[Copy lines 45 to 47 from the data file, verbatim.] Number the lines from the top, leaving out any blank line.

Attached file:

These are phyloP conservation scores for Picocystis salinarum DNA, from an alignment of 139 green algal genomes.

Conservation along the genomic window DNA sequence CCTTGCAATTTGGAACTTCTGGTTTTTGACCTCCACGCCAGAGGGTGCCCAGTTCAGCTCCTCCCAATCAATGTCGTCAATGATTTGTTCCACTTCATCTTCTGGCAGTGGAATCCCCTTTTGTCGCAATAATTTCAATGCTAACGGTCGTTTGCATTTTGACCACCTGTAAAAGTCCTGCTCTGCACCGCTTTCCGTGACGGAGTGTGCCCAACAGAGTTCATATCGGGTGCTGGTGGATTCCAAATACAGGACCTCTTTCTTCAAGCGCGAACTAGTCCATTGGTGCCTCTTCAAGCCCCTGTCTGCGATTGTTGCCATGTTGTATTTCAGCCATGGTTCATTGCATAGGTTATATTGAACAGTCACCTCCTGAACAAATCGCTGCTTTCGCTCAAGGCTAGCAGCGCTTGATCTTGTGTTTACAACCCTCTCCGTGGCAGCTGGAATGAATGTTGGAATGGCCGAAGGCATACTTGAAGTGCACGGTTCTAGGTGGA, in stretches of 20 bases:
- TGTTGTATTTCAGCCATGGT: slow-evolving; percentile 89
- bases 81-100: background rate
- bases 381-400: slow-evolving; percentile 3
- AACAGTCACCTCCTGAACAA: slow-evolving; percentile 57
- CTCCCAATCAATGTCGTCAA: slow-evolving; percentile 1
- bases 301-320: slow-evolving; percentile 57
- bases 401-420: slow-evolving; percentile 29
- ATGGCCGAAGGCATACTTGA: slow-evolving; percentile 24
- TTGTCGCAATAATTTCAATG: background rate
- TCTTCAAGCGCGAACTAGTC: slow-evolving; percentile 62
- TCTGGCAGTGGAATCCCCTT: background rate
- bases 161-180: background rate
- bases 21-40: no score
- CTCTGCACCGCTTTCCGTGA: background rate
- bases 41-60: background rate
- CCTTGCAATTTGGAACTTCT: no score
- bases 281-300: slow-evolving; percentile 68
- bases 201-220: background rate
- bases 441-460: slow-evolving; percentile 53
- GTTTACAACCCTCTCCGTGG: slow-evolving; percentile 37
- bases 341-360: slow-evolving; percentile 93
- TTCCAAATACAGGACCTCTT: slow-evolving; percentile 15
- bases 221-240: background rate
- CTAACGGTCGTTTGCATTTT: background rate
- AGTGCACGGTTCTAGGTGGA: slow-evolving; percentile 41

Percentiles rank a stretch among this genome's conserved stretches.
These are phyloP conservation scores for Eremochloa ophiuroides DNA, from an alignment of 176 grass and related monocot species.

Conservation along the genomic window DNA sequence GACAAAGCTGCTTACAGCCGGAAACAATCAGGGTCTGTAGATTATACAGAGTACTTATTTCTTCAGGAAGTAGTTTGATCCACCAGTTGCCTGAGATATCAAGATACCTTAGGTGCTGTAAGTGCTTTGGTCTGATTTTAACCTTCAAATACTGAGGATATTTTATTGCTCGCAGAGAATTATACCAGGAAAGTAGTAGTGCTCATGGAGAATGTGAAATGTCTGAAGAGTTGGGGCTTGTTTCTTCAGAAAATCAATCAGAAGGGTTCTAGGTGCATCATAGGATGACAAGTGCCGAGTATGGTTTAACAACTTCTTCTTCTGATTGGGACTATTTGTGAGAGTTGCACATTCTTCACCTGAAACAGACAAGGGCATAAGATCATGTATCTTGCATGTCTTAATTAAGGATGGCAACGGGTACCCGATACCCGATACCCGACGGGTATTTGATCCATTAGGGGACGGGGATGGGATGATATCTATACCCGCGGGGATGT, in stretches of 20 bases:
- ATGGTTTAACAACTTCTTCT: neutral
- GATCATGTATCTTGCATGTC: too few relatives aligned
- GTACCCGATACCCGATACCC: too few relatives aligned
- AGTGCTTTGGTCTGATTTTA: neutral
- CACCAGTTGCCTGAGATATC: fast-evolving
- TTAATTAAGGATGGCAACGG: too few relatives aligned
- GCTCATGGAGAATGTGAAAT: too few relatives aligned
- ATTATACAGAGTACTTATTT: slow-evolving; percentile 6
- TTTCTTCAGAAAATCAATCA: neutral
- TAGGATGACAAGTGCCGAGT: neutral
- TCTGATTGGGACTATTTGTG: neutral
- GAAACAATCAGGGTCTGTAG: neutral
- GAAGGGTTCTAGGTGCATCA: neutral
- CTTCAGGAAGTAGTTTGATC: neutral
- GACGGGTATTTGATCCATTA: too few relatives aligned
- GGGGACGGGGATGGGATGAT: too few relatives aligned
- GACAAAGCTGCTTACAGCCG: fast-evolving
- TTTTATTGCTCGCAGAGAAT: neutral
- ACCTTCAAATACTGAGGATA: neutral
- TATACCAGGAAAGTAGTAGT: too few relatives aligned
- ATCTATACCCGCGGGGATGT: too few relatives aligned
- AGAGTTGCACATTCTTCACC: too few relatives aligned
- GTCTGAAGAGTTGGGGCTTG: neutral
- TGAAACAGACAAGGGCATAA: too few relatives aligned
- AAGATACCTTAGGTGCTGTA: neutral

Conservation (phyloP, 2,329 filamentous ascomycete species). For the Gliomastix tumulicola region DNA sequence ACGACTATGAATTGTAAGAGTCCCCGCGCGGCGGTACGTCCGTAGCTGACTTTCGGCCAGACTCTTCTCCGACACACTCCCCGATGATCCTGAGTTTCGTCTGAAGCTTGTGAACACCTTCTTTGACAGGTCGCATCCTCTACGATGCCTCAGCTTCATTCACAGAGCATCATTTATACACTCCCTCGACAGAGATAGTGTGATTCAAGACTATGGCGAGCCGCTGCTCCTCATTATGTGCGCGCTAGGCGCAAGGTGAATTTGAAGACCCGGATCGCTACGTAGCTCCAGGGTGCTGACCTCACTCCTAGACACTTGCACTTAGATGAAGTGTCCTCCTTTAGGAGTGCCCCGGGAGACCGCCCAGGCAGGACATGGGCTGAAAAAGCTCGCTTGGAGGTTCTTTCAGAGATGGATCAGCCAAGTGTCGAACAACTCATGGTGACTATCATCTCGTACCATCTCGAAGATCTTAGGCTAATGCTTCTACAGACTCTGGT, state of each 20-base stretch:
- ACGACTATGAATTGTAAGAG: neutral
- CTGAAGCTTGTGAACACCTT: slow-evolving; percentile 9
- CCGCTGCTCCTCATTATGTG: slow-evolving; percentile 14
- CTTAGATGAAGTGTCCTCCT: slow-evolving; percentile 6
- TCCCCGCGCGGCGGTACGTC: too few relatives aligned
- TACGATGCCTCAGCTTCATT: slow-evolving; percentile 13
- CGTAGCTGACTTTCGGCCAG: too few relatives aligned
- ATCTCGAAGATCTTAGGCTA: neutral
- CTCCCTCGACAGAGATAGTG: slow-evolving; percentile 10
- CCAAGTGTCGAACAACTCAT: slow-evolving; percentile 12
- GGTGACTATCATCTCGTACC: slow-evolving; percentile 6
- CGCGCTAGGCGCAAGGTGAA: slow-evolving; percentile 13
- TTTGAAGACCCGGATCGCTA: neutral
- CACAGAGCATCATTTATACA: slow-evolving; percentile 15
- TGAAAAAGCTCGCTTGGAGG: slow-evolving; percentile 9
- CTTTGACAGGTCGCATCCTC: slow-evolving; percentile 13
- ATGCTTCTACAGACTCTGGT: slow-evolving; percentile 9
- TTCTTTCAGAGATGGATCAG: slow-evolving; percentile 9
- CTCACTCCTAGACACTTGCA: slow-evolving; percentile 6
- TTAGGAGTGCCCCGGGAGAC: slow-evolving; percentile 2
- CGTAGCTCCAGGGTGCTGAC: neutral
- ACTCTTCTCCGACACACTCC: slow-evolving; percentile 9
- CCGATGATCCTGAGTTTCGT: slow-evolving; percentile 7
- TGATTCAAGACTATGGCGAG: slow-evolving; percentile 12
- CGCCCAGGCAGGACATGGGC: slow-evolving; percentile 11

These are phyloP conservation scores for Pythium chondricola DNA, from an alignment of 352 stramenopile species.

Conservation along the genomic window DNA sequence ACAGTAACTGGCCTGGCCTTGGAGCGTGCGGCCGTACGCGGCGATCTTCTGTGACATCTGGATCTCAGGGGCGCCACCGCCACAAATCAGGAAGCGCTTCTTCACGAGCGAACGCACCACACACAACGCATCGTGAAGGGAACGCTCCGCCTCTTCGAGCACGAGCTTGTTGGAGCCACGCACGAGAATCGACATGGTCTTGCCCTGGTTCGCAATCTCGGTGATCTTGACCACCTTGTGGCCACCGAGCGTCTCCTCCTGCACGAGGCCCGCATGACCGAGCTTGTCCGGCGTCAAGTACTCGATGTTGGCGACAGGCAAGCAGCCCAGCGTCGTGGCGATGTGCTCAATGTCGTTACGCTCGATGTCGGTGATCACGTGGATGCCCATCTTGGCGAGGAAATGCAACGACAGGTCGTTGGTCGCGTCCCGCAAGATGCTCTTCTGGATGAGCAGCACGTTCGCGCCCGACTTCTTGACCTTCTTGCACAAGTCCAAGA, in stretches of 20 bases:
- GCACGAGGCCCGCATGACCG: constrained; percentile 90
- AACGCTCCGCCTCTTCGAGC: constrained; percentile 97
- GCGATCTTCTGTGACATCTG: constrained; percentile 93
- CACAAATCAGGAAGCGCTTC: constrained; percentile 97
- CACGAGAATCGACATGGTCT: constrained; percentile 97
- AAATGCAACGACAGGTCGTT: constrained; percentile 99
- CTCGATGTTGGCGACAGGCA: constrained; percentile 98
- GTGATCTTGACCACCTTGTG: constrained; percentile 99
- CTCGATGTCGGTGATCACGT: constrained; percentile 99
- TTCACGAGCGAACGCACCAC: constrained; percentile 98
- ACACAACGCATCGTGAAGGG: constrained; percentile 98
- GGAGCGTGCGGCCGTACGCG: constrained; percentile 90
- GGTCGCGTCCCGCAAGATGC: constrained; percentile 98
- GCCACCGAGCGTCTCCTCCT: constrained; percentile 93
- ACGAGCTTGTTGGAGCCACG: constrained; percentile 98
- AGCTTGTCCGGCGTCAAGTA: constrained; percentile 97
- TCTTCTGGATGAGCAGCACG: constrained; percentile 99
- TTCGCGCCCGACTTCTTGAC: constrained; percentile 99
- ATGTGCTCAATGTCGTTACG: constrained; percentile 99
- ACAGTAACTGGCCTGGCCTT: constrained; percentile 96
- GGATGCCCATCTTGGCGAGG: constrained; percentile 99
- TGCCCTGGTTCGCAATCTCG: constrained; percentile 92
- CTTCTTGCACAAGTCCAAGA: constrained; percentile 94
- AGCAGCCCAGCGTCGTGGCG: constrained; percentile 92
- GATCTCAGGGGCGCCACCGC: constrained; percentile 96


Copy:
- GACGGGTATTTGATCCATTA: too few relatives aligned
- GGGGACGGGGATGGGATGAT: too few relatives aligned
- GACAAAGCTGCTTACAGCCG: fast-evolving